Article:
March 01, 2010

The American South and Health Care

After the American Century

I recently looked at where the Republican Party is strongest. The former slave states stood out, particularly those that grow cotton. I then looked to see where opposition to national health insurance is strongest. The former slave states again were prominent, particularly those where support for George Wallace once was strong.

The inescapable conclusion seems to be that the Republicans, who began their existence as a party based up North, insisted on keeping the South in the union so that one day the scourge of health insurance might be fought off with the help of the South. The Republicans of 1860 clearly took the long view, and wanted to be sure that when the ultimate danger to American society appeared - in the form of universal health care - the solid South would obstinately demand stasis. You could drive down Main Street in any southern town, throw a Bible out the window, and have a 65% chance of hitting someone opposed to health care.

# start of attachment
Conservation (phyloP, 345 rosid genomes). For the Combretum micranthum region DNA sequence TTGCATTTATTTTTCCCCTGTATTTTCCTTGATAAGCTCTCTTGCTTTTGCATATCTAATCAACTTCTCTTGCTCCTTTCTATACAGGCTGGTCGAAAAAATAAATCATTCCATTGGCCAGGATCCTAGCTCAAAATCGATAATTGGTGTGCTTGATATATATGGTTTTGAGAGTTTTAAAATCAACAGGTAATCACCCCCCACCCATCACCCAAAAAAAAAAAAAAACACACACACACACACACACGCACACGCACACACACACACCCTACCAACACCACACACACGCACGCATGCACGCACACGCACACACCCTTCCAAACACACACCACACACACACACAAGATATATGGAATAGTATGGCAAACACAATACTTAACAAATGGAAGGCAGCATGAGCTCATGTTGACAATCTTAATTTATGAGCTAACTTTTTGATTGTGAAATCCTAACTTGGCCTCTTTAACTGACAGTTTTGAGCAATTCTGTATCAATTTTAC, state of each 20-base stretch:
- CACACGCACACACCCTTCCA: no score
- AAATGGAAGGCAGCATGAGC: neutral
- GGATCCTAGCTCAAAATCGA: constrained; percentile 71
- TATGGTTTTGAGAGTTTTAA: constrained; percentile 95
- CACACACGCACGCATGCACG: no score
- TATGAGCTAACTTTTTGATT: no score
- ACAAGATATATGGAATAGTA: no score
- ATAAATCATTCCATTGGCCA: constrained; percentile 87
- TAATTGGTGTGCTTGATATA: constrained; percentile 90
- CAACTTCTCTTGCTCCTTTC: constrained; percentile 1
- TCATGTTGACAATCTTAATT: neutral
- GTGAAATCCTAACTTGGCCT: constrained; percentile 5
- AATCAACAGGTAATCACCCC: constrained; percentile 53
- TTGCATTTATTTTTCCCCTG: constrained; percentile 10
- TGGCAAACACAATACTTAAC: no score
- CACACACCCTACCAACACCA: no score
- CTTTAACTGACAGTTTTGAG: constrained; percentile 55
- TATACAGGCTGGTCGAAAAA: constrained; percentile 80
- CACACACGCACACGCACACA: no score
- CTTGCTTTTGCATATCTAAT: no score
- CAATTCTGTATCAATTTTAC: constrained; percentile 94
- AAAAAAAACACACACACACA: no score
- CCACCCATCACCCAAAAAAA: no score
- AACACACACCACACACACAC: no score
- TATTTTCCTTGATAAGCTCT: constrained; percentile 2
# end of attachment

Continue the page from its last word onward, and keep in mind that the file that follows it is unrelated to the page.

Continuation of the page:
Southerners have faith that they can get along without insurance. About 25% of all Texans have no health insurance at all, and apparently these uninsured people are against it.  One test of health, admittedly general but quite noticable, is how long people live. It turns out that people live longer in the states that want federal health coverage. According to statistics compiled at Harvard, those living longest are in Hawaii (80 years) and Minnesota (78.8), followed by Utah, Connecticut and Massachusetts.

Guess where people have the shortest life expectancy? The worst four places if you want to live a long time are Mississippi (73.6), Louisiana (74.2),  Alabama (74.4), and South Carolina (74.8). They apparently like the idea of an early death, as they are against mandatory health care.

In Massachusetts a national health bill has far more support, yet that state already has basic health care for all its citizens and its hospitals are among the best in the world. People in Massachusetts live to be 78.4, on average. So the real question is, why do so many people in Northern states like Massachustts want to subsidize health care for Southern states like Texas, Alabama and Mississippi? They apparently want to live 4 or 5 years less than people in the North anyway.